Tuesday, October 27, 2020

Ethic Credits: Ending the Procrastination

 An experienced attorney focused on matters of corporate law, Dorianne Van Dyke is a graduate of NYU and New York Law School. Outside of work, she enjoys running, reading historical fiction, and watching documentaries.

It is both a well-known fact and timeless tradition that regardless of my good intentions, I never complete my CLE credits until the 11th hour of the given registration period.  As my registration deadline is close to Christmas, I often spend the holiday season listening to CLE programs while working from home, manically searching for whatever topic yields the most credits rather than focusing on topics of interest. I’m no family law attorney but you better believe I will be learning all about divorce and mediation if I can get 6 credits! Seeking to avoid the last-minute scramble and capitalizing on the fact that I can go nowhere in this pandemic, I have started early. A year early, to be exact. Rather than drive myself to the brink of insanity in December 2021, I turned my attention now to my arch nemesis: ethic credits. 


I’m not sure why I am so resistant to ethics and skills programming. As a member of the Practising Law Institute (“PLI”, if your nasty), I have enjoyed almost every program I have ever listened to or attended. Nothing has been so painful that I simply could not get through it and I always come away from the sixty minutes or so having learned more than I thought possible. This recent ethics excursion would be no exception. Yesterday, I committed an hour and some change to “Conducting an Internal Investigation” and I do not regret it.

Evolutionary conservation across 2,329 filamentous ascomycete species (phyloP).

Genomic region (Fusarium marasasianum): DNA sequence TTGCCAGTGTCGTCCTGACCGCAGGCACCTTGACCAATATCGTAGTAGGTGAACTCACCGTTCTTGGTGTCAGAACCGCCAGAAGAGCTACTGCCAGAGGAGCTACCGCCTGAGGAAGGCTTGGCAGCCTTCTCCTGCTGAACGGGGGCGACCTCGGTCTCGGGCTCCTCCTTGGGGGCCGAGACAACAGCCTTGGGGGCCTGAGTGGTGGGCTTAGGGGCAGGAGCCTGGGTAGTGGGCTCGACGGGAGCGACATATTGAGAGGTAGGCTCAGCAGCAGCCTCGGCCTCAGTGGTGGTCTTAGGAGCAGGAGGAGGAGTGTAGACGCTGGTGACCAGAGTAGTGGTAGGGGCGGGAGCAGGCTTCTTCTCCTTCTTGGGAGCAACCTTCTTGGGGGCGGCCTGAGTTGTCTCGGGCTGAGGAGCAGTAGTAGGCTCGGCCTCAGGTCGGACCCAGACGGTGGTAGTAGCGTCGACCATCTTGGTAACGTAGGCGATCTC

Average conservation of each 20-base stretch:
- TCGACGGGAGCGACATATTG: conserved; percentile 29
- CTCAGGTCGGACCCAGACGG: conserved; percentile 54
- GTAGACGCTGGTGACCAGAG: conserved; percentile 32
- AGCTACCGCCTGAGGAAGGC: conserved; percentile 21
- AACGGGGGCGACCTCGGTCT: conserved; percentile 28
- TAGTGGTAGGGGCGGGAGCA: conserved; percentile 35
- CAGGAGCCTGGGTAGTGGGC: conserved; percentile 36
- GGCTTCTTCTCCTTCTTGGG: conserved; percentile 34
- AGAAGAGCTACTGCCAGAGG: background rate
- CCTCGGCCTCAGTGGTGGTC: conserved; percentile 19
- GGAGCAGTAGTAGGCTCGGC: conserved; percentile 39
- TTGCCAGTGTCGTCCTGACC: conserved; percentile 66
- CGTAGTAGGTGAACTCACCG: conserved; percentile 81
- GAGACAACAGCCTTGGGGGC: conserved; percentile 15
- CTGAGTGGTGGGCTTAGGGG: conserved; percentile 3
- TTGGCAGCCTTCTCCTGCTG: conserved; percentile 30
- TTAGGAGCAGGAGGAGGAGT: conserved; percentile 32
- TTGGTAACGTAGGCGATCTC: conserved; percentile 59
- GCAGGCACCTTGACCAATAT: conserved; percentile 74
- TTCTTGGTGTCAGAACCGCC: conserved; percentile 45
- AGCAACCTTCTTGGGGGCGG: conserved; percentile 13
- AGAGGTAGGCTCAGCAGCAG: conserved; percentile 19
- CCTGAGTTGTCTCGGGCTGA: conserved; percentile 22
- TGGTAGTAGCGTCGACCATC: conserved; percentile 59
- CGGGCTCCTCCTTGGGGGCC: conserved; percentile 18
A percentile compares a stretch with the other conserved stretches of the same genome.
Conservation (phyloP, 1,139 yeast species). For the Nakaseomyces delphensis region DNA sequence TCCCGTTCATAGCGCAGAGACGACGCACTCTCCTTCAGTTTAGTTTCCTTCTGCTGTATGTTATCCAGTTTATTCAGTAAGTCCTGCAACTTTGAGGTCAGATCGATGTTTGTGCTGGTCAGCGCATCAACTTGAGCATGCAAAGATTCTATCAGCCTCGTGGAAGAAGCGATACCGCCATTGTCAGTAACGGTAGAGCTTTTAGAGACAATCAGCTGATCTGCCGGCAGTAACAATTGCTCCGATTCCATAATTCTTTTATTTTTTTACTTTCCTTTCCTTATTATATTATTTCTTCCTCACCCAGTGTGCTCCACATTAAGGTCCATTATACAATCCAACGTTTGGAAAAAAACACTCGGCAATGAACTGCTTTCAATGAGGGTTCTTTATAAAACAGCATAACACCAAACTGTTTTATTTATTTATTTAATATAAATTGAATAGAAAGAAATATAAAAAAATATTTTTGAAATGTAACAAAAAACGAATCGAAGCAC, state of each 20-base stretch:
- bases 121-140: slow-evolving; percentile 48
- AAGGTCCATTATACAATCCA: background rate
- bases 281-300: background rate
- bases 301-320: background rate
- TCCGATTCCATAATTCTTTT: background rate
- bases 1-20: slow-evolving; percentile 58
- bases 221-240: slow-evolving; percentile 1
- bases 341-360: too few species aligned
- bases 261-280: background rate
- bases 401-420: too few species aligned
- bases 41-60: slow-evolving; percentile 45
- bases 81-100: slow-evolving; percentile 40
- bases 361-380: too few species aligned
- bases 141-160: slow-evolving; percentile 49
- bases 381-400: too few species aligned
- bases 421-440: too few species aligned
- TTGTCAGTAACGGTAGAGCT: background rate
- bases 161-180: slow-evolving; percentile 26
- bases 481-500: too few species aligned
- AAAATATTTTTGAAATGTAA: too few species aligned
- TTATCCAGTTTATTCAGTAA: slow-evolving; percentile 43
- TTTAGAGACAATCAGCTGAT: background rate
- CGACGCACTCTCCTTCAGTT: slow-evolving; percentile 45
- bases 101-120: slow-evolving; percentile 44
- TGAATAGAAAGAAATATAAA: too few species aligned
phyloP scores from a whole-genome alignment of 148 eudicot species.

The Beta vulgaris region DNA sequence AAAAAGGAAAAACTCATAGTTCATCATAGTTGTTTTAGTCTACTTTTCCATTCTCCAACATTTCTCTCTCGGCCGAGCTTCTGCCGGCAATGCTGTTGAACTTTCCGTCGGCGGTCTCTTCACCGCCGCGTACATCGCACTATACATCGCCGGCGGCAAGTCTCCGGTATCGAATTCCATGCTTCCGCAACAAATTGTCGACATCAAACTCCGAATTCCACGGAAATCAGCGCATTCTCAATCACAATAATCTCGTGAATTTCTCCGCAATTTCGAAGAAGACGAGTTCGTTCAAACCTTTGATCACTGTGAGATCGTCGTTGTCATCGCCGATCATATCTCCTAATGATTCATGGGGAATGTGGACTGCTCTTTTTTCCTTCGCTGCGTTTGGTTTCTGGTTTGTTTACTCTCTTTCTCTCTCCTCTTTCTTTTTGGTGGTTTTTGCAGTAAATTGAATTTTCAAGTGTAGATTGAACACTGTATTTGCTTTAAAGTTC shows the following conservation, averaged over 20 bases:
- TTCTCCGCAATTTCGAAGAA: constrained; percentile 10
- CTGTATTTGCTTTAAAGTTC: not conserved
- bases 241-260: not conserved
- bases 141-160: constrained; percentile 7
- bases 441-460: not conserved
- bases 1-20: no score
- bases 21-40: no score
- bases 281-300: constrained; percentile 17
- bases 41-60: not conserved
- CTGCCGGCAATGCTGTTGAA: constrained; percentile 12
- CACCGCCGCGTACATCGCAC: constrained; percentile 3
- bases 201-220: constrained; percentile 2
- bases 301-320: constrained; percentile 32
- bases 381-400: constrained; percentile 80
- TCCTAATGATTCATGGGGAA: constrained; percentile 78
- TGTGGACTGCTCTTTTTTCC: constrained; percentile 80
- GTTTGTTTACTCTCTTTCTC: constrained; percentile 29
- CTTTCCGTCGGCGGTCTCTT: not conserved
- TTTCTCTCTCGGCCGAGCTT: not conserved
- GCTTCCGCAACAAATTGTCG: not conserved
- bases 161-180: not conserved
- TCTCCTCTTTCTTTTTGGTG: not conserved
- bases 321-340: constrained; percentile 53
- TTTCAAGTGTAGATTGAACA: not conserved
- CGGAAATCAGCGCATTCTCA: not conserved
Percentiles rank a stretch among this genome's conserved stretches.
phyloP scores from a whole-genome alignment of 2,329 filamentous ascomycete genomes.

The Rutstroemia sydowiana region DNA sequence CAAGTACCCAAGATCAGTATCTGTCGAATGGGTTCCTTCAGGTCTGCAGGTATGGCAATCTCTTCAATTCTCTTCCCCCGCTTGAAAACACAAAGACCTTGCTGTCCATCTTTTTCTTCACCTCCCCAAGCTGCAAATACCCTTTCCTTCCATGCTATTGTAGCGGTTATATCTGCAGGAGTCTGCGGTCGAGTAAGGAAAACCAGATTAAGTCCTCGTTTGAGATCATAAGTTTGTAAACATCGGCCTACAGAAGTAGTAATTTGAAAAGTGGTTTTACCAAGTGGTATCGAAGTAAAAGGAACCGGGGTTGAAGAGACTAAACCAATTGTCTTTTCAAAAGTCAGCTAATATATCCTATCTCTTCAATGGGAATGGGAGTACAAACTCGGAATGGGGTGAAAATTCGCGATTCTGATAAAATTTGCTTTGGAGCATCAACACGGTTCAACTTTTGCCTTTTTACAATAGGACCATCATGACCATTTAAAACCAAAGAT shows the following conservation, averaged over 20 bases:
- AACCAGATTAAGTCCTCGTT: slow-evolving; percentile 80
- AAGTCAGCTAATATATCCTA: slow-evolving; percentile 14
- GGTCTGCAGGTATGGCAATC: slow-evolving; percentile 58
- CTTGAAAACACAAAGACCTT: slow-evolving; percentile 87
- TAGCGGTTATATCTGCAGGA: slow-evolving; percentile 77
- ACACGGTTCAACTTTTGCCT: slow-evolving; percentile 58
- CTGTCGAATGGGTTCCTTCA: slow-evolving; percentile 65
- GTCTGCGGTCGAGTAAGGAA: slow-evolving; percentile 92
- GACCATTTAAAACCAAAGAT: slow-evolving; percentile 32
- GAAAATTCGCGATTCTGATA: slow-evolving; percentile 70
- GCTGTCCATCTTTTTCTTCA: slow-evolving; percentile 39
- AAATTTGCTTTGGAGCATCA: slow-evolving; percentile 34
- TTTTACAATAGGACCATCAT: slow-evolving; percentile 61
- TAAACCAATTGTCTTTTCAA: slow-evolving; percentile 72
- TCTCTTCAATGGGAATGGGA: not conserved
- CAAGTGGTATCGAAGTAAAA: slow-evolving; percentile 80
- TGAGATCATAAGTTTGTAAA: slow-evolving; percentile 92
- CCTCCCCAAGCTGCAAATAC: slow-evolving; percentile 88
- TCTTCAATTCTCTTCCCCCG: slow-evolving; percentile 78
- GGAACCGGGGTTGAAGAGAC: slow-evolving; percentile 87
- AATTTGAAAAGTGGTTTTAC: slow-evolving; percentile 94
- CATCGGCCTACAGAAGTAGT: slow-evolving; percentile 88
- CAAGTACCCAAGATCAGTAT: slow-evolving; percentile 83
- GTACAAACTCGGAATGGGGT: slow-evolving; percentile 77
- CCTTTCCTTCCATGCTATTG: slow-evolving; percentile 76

To be honest, I didn’t really know what to expect from this particular CLE segment. My only concern was that I would make it through the entire hour to get my coveted 1.5 credits. My expectations were exceeded. The whole program revolved around a hypothetical that allowed the panelists to dissect the situation and provide best practices and tips to attorneys who might find themselves in these types of situations. A few interesting points below:


1.     One thing that was demystified for me was the difference between attorney work product and attorney client privilege. Attorney client privilege governs communications between the attorney and client while the work product exception protects the work product of an attorney related to a specific manner in anticipation of litigation. You laugh as this seems obvious but some of us needed it spelled out! Having never been a litigator, these concepts tend to fuse in my mind. Attorney client privilege carries more weight and in the context of an internal investigation, a claim of the work product exception will likely be probed more extensively. 


2.     Another topic that was touched upon was when one should engage counsel or tech experts in fact finding during an internal investigation. The answer was surprising to me. Ideally, you do not want to bring outside counsel into investigations in the early fact-finding stage as it may be viewed as contentious. As an attorney, I always want approximately 56 other attorneys involved in every situation from preplanning to post-implementation. Apparently, this isn’t always so smart.